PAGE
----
I don't remember hearing tá with the seimhiú but I wouldn't be surprised if both lenited and unletited variaties are found in Ring.
The first time I heard thá and the like was from Helen Ní Shé on Saol ó Dheas and it blew my mind.
I was thinking that the Kerry folk had gone wild adding seimhiús for the craic of it.
tháir -> definitely keep this in your Irish! It's awesome.

Quote:
For some reason though a lot of present tense and future tense for 'you' are unnatural except tháir and a few others.
Example: ní bheidh tú and ní dhéanfaidh tú not ní bheir or ní dhéanfair, I'm not sure why.

Complete guesswork here, but I'm wondering if it's to do with how similar the future 2nd person and present 2nd person synthetic forms are.
I've been recently making my way through an audiobook of Séadna and in a bunch of places (or at least when spoken at pace) the future tense f/h sound seems to get dropped e.g. cuirir vs cuirhir both end up sounding the same.
Granted, from context it's obvious which form the speaker is going for "cuirfir ag gol í" but I could see why in other contexts it may not be so obvious.
Same goes for the 3rd person plural I'd guess cuirid vs cuirfid end up sounding similar.
I recently saw a post from An Londubh from a while back where he was saying some speakers keep the future 2nd person sg but ditch the present tense one.
viewtopic.php?f=28&t=1406&p=17036&hilit=future+tense+synthetic#p17036


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PostPosted: Fri 24 Nov 2023 1:37 pm 
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beepbopboop wrote:
Yeah definitely. Given were using synthetic forms all over the place regardless, I don't think it would have been hard to tell us that we should avoid certain ones in the past tense when writing.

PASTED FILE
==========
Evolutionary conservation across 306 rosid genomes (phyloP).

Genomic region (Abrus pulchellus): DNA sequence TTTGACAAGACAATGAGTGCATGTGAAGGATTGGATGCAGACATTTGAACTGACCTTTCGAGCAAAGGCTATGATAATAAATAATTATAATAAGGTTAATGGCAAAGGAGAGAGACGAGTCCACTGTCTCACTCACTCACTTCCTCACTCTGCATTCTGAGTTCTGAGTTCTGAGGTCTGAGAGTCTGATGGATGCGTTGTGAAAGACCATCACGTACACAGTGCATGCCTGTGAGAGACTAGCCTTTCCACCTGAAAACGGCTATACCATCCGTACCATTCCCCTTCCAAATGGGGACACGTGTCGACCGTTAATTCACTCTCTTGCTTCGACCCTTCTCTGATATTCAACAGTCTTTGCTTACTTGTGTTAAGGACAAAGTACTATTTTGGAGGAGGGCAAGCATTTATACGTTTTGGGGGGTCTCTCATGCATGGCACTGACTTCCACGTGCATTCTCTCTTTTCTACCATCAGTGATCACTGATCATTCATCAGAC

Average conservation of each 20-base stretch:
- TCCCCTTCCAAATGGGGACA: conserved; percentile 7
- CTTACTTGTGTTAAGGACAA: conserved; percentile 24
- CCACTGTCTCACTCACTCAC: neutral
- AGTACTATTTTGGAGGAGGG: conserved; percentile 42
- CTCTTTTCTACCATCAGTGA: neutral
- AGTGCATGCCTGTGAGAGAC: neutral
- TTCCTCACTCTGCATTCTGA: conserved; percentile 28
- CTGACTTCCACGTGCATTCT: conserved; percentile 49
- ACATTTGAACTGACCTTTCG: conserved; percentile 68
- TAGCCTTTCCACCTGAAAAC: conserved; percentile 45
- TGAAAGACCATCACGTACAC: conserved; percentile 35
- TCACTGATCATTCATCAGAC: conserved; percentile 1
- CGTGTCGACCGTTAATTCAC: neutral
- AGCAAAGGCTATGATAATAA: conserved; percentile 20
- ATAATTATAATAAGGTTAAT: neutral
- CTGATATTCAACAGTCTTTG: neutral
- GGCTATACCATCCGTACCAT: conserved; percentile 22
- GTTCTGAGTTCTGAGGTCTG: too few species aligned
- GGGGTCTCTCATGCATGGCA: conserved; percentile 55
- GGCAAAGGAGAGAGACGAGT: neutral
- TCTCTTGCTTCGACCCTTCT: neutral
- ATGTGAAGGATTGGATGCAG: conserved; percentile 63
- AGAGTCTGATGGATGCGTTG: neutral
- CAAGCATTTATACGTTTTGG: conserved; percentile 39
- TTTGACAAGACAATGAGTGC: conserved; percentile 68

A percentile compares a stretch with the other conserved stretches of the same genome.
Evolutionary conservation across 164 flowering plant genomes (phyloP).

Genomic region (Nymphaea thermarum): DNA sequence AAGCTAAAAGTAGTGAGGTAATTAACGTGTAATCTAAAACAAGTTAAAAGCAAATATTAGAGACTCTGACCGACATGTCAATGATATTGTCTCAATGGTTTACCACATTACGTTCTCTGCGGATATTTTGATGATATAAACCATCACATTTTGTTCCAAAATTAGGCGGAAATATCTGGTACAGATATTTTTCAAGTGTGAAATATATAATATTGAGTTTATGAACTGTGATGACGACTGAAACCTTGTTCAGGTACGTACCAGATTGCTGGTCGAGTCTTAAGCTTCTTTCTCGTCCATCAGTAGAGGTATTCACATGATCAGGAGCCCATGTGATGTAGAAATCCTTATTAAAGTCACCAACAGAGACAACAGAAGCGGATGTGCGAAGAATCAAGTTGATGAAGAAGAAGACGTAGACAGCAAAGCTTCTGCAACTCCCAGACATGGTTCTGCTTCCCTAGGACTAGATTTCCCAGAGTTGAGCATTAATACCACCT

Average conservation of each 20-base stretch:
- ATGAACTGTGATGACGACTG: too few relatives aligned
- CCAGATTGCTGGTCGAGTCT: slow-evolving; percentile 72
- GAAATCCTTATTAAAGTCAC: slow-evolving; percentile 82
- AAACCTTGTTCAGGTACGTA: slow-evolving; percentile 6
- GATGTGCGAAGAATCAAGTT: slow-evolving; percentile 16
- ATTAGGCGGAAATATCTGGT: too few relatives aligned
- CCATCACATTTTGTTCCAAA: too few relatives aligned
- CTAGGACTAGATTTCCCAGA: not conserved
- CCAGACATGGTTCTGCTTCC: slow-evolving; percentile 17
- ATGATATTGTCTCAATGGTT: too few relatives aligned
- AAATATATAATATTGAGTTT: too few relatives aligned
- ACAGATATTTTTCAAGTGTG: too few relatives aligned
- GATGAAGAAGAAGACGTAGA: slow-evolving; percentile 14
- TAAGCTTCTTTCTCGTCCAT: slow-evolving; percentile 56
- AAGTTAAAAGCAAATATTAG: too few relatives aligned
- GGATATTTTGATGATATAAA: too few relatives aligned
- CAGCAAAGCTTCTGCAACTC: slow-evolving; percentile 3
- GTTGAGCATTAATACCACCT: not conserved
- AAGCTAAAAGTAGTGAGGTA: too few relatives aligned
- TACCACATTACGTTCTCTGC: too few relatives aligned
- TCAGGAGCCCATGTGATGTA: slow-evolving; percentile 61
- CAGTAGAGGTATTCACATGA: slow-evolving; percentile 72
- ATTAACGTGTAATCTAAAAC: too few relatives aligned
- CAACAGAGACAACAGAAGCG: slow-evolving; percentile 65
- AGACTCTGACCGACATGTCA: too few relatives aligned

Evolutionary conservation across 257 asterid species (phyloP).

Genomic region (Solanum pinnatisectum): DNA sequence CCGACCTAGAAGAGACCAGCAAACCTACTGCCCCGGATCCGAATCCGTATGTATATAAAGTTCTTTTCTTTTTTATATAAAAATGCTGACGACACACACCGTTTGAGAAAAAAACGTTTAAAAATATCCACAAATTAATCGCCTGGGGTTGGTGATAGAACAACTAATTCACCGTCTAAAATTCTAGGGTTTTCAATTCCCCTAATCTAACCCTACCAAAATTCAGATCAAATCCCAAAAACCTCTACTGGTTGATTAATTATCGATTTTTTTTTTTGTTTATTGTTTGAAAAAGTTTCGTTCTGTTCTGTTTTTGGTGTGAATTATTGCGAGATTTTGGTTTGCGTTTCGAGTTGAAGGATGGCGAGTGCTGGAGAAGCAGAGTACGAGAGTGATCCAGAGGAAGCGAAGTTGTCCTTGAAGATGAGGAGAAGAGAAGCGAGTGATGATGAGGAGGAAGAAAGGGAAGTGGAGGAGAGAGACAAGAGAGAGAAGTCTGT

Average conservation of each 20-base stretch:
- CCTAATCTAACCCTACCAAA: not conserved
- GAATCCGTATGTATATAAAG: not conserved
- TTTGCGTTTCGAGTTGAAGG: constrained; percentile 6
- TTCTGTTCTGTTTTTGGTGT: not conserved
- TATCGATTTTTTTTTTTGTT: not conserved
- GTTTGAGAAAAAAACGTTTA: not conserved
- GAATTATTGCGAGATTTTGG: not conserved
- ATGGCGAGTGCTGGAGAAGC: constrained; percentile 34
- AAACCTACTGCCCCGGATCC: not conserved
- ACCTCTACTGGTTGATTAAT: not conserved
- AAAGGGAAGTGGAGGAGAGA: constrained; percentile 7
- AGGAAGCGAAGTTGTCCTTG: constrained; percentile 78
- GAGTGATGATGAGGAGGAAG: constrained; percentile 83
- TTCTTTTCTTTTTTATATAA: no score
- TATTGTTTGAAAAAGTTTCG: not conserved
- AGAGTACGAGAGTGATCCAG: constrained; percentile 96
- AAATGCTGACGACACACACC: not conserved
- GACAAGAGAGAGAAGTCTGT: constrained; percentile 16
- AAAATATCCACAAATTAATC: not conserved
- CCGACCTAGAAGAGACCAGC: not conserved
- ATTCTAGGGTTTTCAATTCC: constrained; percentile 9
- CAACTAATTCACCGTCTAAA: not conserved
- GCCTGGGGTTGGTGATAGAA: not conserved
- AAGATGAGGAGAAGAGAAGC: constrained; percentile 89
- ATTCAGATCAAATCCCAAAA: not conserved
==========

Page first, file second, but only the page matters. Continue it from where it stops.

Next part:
Also she didn't use 'do' (past tense) when chatting to us, but when with other Irish speakers she did.
In fact, I remember thinking that 'do' was meant to be used for emphasis in those tenses on top of the contrast forms.

Complete guesswork here, but I'm wondering if it's to do with how similar the future 2nd person and present 2nd person synthetic forms are.
I've been recently making my way through an audiobook of Séadna and in a bunch of places (or at least when spoken at pace) the future tense f/h sound seems to get dropped e.g. cuirir vs cuirhir both end up sounding the same.
Granted, from context it's obvious which form the speaker is going for "cuirfir ag gol í" but I could see why in other contexts it may not be so obvious.
Same goes for the 3rd person plural I'd guess cuirid vs cuirfid end up sounding similar.
I recently saw a post from An Londubh from a while back where he was saying some speakers keep the future 2nd person sg but ditch the present tense one.